By Caitlin Barton – Communications, Development, and Administrative Associate – OMSC@PTS
It was with great thanksgiving that we welcomed our first group of Global Partners to the PTS campus in August. This year they hail from Australia/China, India, Indonesia, Jordan/South Korea, Malawi, Myanmar, Nigeria, Tanzania/Sweden/UK. Many of these local and cross-cultural church leaders, scholars, educational administrators, and our artist in residence have been waiting since the beginning of the pandemic to come, so their arrival has felt even more momentous.
After settling into Payne Hall, where our global partners reside, they started off the year by joining PTS’s International Student Orientation. This was a great way to get to know each other as well as the new international students at the seminary. We also had our own orientation to learn the 100-year history of OMSC, discover the amazing resources available on campus, and get acquainted with the Princeton area.
We later gathered to share how God has called us to our specific ministries and work. It was quite touching to hear how God has worked to bring us together from such diverse contexts. On another occasion everyone shared the research projects they’ll be working on this year. Projects range from books on Biblical translation, research into interfaith dialogue in Indonesia and Myanmar, advancing Benedictine education in Nigeria, analysis of patterns in the kinship systems of tribal India, exploring contemporary African Christianity and missionary movements in the context of world Christianity, and more! We can’t wait to share more about each one’s vital work as projects come to fruition.
In September, we began our monthly tradition of breaking bread together with an American style cook-out complete with hamburgers, hot dogs, potato salad, and brownies. Dr. Hastings even donned a chef’s hat for the occasion! In October we gathered for dinner again and had a potluck where we each brought a traditional dish from our respective countries. We enjoyed tasting a range of cuisines, from kimbap and spring rolls to channa masala and Chin traditional soup. These times are also open to visiting scholars from other seminary departments, and we’ve loved getting to know them as well.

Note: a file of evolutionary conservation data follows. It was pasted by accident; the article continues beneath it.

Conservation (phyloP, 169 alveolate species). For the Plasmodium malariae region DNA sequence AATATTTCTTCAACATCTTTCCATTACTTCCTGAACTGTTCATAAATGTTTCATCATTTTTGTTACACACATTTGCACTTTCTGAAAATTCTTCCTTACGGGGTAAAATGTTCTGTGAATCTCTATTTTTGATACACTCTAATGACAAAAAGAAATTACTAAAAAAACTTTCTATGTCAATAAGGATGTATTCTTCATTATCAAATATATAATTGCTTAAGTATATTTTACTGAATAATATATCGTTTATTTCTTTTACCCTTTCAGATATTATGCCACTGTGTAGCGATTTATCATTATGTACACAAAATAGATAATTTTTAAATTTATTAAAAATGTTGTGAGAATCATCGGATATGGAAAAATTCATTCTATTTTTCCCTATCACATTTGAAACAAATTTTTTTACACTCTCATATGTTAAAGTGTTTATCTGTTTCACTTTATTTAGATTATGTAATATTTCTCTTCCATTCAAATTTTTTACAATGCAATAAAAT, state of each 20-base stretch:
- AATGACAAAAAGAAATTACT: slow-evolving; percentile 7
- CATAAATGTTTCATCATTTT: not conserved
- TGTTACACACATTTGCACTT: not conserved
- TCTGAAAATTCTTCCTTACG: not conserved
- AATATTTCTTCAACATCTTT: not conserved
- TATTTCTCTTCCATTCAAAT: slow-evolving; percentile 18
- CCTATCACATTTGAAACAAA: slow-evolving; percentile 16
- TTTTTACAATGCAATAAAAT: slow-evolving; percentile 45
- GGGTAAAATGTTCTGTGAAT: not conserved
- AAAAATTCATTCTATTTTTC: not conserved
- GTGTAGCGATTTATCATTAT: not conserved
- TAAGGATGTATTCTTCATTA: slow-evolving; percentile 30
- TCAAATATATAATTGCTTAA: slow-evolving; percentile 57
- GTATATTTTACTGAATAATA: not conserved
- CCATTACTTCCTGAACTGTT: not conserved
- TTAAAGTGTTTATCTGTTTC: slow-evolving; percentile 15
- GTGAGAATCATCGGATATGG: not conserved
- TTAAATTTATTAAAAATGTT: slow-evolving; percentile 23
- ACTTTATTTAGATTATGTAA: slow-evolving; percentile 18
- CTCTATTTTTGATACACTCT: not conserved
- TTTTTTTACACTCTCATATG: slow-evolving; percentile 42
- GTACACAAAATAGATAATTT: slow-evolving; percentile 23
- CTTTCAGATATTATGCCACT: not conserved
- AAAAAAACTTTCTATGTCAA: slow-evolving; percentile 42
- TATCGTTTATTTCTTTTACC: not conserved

As the semester has progressed, the group has gotten more and more blended within the campus and local communities. This has included participating in the seminary’s chapel on numerous occasions and visiting Hopewell United Methodist Church together for Celebration Sunday.
We’re also thankful to have resumed our seminar series with a new focus. Instead of presenting the same topics each year, we’re tailoring our seminar program to the specific research interests of our Global Partners. We started off with Father Joseph Cheah and Dr. David Moe presenting on Christian Mission and Christian-Buddhist Dialogue in South Asia. These three-day seminars will be live streamed starting in November with Dr. Moses Biney discussing “African Diaspora Mission in North America: Challenges and Opportunities.” For more information and to participate online, please check our seminar series page.
Please pray for the transition and well-being of each of our Global Partners and their family members, here and at home; that home sickness or physical sickness won’t hinder anyone’s progress. Please also pray for the various situations in their home countries, especially those coming from sites of violent conflict, that God would use their work here to further His kingdom in their local contexts.